The spokesperson from the group Podemos (We Can) Fernando Sabaté, in the Council of Tenerife as well as several union representatives have rejected the privatisation of casinos in because, they say that state run casinos provide a constant contribution to the economy as well as social services.
During a press conference Sabaté, underlined the importance of keeping the casinos public because they acted as “a fence” against criminal activities such as money laundering and because they already had a number of player protection measures in place aimed at preventing gambling addiction. He also stated that the casinos provided income for two hundred families on the island. These families, he said, would be seriously affected should privatisation go ahead.
Sabate also criticised the current President of the Council (Cabildo) Carlos Alonso’s arguments when it came to the profitability of privatised casinos saying that casinos “are profitable, they could be much more so if they had better management and are on track to improve profitability . . .If you want to have a source of resources to meet social needs there is nothing better than to keep them in the public domain” he said as keeping them in the public domain provided stability and guaranteed a steady stream of revenue.
The privatisation of casinos on the island has been a long running and increasingly acrimonious issue. In 2014 it was announced that the three casinos in Tenerife were to be privatized with then newly elected President Carlos Alonso saying that he also supported plans to open casinos in hotels. The government planned to sell shares in the casinos in Puerto de la Cruz, Santa Cruz and Playa de las Americas at some point later in 2014 after it was reported that only the Casino Playa de Las Americas posted profits in 2013.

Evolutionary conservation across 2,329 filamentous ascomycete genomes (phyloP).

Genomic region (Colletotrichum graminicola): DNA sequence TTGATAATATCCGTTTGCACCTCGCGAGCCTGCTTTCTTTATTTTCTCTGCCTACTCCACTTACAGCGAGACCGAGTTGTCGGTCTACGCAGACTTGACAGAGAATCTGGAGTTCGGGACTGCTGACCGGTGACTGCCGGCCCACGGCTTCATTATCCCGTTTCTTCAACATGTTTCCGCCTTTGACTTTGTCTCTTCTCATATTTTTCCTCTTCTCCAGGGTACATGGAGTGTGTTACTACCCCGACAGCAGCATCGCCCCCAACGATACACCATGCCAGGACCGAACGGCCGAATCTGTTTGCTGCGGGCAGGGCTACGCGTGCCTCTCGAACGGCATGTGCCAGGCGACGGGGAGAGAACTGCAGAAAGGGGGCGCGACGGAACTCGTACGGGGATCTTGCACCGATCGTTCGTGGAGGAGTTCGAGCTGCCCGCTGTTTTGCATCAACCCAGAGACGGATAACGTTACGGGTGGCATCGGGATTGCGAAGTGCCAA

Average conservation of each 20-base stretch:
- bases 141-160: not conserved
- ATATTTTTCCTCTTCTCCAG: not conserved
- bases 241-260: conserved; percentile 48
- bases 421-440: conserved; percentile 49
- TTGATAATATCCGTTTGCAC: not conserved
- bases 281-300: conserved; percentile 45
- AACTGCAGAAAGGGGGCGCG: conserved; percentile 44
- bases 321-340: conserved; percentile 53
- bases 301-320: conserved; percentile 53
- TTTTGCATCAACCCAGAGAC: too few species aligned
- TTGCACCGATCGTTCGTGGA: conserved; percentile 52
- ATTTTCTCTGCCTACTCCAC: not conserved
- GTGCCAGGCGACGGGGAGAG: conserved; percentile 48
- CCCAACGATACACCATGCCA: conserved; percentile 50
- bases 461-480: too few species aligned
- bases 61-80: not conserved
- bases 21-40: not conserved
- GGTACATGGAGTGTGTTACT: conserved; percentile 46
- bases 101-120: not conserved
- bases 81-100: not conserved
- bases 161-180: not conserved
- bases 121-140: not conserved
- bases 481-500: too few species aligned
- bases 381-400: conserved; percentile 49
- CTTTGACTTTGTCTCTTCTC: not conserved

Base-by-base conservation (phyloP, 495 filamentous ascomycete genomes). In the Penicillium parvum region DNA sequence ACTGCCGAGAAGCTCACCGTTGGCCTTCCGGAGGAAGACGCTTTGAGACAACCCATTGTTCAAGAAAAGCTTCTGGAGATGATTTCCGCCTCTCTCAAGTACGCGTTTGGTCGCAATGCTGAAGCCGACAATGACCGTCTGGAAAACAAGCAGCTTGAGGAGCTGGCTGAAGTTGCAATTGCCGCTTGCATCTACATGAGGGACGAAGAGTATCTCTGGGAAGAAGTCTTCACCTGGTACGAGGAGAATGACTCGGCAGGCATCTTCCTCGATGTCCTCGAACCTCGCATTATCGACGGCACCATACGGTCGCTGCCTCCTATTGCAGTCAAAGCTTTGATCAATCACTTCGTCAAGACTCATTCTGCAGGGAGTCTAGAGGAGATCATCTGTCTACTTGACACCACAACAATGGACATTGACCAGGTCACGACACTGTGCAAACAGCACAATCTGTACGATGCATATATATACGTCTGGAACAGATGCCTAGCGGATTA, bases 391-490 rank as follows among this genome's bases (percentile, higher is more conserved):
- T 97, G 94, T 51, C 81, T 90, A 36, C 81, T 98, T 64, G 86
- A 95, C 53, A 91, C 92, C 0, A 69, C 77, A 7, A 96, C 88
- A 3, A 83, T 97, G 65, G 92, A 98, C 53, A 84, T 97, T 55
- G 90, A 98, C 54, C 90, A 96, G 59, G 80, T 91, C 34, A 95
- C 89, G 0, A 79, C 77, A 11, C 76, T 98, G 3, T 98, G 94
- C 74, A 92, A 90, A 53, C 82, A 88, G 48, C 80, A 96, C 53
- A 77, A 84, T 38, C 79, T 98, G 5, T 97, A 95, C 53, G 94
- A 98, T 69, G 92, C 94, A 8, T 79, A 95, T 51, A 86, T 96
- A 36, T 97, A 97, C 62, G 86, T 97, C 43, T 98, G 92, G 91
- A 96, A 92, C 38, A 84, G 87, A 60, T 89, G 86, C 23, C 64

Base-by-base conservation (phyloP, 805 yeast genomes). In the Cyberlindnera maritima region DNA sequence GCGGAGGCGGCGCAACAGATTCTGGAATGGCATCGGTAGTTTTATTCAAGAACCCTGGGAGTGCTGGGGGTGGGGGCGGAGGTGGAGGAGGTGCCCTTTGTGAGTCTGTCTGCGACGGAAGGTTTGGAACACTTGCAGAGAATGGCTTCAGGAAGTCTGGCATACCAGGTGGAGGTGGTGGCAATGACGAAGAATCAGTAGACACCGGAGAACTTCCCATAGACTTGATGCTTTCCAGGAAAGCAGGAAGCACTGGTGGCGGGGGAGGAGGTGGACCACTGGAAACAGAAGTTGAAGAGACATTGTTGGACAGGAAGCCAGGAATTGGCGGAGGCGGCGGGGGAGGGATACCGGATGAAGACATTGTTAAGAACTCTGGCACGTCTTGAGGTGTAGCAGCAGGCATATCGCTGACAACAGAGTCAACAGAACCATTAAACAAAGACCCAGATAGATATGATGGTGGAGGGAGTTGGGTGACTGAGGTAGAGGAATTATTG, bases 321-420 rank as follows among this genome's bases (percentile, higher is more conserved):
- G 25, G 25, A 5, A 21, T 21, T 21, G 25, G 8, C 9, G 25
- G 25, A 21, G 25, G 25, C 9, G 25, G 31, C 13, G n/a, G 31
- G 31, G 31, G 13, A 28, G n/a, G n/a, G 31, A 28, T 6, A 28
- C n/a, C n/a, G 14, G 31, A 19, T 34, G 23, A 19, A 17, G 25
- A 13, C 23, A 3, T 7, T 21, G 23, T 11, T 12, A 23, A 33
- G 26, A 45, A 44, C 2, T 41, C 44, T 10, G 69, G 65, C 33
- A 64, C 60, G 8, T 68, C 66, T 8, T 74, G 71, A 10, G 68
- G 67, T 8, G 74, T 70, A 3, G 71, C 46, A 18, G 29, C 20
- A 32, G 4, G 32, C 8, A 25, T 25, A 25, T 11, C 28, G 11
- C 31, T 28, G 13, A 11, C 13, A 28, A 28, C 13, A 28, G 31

Proposals put forward in 2014 would also see casino expansion in other hotels throughout Tenerife. While the administration was at pains to express that the opening up of the market would not hail in a new era of Las Vegas type gaming on the island, it was hoped that if the market was liberalised then it could bring significant investment in the area and increase the number of attractions currently on offer.
However, unions have been against the move from the beginning and have delayed the process. In addition despite three operators allegedly expressing their interest, no one came forward to buy Playa de Las Americas casino in the south of Tenerife when it went up for tender in 2014. Meanwhile profits continue to fall with the three casinos reporting combined earnings of €476,398 in 2105 compared to €919,748 in 2014 – a decrease of 48.2 per cent. The Casino Playa de las Americas was the only casino that managed to increase profits in 2015 reporting an increased of €117,618 compared to €26,623 in 2014.